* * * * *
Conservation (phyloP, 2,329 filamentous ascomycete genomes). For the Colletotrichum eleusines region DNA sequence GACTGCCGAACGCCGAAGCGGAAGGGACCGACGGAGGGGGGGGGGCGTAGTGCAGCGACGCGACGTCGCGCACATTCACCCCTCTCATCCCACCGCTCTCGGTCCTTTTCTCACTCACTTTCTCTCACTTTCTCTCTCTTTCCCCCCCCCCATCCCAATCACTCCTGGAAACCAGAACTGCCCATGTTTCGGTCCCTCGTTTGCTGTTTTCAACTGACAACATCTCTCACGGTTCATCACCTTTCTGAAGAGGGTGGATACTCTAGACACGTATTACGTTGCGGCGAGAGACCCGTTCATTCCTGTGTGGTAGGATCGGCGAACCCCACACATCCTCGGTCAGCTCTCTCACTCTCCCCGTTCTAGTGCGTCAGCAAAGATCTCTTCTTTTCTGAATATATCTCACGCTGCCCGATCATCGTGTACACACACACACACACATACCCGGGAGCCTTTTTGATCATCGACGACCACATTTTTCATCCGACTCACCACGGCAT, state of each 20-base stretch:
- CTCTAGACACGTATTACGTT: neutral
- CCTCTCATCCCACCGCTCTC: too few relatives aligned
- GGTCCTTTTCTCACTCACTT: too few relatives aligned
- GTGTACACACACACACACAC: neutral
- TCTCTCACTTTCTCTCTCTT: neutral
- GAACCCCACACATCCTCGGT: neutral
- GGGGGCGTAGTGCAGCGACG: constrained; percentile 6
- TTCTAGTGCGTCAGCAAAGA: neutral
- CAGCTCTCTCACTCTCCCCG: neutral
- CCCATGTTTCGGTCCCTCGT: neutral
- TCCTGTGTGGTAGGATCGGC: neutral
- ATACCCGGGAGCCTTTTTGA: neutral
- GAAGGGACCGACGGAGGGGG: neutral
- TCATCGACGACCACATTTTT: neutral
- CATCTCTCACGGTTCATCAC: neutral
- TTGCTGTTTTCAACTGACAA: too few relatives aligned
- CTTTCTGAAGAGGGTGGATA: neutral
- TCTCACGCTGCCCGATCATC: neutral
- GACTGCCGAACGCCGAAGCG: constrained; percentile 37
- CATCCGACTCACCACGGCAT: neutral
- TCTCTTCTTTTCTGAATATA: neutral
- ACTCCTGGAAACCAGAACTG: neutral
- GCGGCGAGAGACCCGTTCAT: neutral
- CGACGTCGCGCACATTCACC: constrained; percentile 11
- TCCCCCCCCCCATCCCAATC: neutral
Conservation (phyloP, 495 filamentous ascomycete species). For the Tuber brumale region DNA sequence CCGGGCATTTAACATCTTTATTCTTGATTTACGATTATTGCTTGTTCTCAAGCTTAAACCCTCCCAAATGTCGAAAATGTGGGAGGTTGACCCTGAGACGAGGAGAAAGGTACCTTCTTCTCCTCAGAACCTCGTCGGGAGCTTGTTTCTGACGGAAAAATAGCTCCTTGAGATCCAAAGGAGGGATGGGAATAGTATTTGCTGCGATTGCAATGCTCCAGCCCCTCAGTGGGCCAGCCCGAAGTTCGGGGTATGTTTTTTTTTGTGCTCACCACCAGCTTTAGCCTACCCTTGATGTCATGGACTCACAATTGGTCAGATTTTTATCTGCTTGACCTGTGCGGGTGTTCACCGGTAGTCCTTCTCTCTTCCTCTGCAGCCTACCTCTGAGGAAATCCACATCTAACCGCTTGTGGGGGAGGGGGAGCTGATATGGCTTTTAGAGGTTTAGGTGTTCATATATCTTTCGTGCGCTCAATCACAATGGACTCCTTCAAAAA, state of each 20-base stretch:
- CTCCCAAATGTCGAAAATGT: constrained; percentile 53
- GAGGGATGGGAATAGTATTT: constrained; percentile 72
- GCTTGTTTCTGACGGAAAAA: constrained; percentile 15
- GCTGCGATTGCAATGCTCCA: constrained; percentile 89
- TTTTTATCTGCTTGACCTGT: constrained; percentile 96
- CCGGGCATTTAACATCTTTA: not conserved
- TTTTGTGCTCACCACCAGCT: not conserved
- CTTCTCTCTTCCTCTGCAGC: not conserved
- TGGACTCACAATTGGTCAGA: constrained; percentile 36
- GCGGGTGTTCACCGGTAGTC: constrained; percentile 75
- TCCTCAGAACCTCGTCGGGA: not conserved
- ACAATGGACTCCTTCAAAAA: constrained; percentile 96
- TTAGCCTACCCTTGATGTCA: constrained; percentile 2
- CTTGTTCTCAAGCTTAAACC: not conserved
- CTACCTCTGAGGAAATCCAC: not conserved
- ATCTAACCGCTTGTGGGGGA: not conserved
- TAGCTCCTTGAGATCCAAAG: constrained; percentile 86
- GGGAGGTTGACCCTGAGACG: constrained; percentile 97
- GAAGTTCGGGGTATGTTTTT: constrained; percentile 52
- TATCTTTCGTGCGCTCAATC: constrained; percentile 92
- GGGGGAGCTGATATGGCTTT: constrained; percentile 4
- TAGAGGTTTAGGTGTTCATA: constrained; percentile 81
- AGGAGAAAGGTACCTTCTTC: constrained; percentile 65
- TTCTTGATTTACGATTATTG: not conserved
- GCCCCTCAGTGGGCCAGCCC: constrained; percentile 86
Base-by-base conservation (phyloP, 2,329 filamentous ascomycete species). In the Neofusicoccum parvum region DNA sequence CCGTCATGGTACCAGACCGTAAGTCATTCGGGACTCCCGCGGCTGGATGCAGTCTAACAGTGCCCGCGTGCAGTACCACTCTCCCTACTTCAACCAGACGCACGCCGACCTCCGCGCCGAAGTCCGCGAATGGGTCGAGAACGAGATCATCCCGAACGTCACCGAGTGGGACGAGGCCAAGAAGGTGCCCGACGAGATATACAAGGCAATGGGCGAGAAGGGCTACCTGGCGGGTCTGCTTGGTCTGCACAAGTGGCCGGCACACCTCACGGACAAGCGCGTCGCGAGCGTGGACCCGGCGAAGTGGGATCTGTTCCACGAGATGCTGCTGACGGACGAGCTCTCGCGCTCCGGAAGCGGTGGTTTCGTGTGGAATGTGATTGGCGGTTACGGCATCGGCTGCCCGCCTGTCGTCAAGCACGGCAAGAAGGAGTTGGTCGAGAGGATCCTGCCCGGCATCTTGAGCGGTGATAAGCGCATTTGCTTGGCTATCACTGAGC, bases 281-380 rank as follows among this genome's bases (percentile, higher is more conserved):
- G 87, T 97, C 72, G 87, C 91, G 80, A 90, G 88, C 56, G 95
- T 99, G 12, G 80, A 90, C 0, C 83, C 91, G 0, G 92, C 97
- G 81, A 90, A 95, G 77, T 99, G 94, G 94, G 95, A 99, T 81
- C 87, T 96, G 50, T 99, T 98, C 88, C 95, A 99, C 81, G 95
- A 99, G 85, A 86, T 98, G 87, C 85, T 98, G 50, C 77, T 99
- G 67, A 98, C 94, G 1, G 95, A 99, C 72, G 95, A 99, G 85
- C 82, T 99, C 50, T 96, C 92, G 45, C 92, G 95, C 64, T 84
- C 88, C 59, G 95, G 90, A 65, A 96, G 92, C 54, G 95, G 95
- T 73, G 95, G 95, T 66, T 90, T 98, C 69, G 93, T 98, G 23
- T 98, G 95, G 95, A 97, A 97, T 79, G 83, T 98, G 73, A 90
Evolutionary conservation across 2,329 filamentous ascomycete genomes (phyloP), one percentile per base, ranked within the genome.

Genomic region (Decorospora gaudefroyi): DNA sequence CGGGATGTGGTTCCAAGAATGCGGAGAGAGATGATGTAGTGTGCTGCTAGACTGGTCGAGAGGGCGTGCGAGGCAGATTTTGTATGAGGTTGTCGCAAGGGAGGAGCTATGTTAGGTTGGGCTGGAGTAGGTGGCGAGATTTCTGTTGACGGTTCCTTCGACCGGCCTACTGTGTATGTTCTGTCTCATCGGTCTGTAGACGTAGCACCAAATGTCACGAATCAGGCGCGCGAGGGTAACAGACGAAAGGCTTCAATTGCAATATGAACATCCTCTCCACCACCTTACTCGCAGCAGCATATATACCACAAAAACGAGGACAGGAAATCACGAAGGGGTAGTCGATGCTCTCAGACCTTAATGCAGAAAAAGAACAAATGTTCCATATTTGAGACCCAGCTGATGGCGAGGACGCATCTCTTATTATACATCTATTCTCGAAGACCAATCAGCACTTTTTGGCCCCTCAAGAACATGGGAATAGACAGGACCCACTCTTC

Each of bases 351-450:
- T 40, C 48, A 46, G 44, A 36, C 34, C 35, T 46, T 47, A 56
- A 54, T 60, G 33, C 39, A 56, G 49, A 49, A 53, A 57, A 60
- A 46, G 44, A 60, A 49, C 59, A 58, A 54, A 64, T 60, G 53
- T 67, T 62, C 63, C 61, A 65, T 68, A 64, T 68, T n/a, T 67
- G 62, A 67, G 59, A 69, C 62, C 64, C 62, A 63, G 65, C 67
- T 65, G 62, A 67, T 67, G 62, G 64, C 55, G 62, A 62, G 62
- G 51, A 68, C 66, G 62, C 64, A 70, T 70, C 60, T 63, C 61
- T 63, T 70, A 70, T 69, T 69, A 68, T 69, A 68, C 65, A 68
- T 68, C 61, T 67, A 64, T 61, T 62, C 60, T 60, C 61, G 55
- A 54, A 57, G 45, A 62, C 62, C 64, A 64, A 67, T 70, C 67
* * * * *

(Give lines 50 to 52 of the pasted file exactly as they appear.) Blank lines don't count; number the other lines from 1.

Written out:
- AGGAGAAAGGTACCTTCTTC: constrained; percentile 65
- TTCTTGATTTACGATTATTG: not conserved
- GCCCCTCAGTGGGCCAGCCC: constrained; percentile 86